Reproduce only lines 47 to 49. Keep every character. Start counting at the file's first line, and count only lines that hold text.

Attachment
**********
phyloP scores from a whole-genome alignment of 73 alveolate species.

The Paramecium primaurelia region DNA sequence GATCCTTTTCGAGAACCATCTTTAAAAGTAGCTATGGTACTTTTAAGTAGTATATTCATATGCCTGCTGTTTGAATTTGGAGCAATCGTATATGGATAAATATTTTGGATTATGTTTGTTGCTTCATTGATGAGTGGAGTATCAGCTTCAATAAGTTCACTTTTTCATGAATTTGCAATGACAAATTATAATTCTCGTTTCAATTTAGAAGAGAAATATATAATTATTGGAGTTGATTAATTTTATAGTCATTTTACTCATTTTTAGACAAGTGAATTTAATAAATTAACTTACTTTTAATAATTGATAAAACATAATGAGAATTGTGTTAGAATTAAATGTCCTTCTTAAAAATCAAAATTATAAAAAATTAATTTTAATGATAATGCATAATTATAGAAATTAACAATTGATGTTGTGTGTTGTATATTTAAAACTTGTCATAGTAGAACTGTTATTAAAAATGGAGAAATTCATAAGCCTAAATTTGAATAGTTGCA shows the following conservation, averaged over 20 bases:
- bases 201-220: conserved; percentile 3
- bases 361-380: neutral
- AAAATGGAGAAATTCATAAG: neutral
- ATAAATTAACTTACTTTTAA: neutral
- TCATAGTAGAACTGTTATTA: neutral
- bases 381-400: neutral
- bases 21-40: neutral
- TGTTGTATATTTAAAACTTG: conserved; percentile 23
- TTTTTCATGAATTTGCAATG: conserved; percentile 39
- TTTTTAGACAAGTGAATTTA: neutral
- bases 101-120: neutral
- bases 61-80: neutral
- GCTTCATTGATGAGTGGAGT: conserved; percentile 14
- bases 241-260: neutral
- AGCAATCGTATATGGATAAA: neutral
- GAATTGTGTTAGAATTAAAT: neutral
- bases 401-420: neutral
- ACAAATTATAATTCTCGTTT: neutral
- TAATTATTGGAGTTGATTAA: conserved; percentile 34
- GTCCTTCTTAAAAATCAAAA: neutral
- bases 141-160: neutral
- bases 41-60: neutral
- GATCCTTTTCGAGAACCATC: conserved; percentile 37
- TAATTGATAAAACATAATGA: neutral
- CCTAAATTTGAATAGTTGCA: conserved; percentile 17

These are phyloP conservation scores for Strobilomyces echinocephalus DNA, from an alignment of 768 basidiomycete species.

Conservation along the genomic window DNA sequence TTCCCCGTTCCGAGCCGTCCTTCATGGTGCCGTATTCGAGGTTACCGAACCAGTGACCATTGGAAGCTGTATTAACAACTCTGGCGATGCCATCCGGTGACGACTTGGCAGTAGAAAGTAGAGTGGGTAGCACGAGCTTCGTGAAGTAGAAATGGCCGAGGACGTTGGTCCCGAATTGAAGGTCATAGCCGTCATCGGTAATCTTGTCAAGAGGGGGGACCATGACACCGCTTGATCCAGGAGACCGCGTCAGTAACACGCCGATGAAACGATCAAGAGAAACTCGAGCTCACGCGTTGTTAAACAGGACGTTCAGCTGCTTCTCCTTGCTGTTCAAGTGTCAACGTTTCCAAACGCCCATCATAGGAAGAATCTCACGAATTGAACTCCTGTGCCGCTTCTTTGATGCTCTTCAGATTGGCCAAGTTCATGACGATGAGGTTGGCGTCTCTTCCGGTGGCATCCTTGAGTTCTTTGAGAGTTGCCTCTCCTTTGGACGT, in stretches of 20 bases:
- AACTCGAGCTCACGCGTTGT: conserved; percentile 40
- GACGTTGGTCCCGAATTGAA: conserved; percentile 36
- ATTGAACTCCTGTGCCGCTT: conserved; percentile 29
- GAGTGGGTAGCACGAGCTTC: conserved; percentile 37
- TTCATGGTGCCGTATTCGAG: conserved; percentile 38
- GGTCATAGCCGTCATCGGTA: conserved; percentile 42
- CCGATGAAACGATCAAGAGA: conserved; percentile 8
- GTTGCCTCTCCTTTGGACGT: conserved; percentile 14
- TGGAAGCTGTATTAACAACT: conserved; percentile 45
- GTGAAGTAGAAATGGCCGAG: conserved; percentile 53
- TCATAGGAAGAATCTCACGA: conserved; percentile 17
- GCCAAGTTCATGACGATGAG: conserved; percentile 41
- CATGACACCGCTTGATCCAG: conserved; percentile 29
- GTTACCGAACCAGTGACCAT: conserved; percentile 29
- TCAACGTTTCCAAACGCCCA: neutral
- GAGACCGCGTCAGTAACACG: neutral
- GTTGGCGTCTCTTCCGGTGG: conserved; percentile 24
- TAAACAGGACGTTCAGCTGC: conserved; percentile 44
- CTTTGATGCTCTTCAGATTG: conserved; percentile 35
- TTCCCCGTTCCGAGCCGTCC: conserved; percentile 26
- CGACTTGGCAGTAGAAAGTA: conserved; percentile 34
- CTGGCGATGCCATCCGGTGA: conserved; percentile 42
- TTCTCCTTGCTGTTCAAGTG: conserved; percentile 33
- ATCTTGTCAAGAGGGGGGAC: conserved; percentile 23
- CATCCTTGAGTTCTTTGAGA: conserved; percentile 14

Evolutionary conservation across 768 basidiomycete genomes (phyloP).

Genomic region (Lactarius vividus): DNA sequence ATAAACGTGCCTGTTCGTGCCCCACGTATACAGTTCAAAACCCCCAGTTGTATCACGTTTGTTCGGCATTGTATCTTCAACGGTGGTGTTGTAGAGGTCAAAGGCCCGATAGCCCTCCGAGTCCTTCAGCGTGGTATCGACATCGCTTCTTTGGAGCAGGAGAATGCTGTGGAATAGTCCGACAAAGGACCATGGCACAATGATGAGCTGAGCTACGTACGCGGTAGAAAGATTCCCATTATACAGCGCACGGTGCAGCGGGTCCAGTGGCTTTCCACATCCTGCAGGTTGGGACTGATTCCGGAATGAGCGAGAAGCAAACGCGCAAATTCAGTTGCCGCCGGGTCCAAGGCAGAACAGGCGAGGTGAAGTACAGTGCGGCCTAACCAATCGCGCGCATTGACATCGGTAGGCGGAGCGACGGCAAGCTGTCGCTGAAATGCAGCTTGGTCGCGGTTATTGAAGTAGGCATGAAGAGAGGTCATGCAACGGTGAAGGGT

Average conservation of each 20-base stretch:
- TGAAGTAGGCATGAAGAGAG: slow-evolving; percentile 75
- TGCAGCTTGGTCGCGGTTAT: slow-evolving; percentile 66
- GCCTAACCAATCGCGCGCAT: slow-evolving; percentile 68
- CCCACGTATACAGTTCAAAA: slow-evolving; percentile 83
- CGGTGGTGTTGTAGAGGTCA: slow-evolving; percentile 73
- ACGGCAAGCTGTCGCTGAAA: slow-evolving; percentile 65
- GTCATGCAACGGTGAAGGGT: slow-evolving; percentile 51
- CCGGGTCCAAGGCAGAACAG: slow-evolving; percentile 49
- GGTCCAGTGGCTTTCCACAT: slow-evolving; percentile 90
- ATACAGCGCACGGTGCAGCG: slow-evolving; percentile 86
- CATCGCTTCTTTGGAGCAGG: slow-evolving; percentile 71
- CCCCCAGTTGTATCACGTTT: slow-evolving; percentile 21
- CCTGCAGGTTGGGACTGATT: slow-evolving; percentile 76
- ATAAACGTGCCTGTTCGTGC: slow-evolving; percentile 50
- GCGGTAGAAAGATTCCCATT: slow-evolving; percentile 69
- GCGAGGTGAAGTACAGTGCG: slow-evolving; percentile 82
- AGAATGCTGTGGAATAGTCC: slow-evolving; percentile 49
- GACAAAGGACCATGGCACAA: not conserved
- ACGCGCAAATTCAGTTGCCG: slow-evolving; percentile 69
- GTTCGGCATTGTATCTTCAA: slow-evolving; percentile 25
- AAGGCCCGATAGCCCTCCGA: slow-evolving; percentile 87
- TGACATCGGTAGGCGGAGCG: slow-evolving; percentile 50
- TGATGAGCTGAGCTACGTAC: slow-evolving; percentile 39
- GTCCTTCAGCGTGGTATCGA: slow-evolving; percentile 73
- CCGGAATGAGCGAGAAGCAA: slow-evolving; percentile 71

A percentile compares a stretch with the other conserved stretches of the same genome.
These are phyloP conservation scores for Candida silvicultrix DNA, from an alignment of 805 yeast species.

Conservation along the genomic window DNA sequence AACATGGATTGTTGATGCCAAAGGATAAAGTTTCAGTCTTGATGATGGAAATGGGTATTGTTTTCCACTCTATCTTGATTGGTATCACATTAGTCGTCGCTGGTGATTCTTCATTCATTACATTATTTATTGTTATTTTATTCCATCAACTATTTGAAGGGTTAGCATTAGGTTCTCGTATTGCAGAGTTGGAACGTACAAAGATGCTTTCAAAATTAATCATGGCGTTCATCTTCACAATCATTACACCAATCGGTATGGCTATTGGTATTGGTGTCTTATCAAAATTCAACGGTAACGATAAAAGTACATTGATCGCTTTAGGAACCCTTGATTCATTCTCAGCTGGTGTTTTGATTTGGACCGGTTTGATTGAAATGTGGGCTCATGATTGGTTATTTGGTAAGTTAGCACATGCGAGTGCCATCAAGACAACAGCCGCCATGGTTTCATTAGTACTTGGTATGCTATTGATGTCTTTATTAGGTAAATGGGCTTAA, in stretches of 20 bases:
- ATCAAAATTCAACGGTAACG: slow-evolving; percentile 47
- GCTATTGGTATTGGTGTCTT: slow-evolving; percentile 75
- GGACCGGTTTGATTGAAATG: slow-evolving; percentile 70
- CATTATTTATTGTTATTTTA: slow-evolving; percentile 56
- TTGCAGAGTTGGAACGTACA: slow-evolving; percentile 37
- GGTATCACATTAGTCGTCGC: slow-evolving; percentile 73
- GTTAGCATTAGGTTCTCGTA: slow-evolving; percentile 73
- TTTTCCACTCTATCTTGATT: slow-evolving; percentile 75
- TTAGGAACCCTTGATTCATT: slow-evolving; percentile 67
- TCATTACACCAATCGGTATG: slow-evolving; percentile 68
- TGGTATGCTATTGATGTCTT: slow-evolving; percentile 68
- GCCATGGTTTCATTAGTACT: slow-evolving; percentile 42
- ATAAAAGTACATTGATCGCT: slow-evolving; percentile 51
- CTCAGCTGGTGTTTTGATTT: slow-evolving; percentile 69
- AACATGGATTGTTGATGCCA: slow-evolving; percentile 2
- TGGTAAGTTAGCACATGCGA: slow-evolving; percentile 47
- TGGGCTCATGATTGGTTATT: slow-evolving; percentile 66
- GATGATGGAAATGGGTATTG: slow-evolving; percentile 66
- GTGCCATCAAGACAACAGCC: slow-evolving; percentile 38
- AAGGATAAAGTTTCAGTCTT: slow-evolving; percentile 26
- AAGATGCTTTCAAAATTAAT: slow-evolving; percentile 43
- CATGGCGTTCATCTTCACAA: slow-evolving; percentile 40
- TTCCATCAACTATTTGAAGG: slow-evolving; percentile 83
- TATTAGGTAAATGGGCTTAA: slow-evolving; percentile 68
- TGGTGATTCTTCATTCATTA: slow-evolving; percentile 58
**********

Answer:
- TAAACAGGACGTTCAGCTGC: conserved; percentile 44
- CTTTGATGCTCTTCAGATTG: conserved; percentile 35
- TTCCCCGTTCCGAGCCGTCC: conserved; percentile 26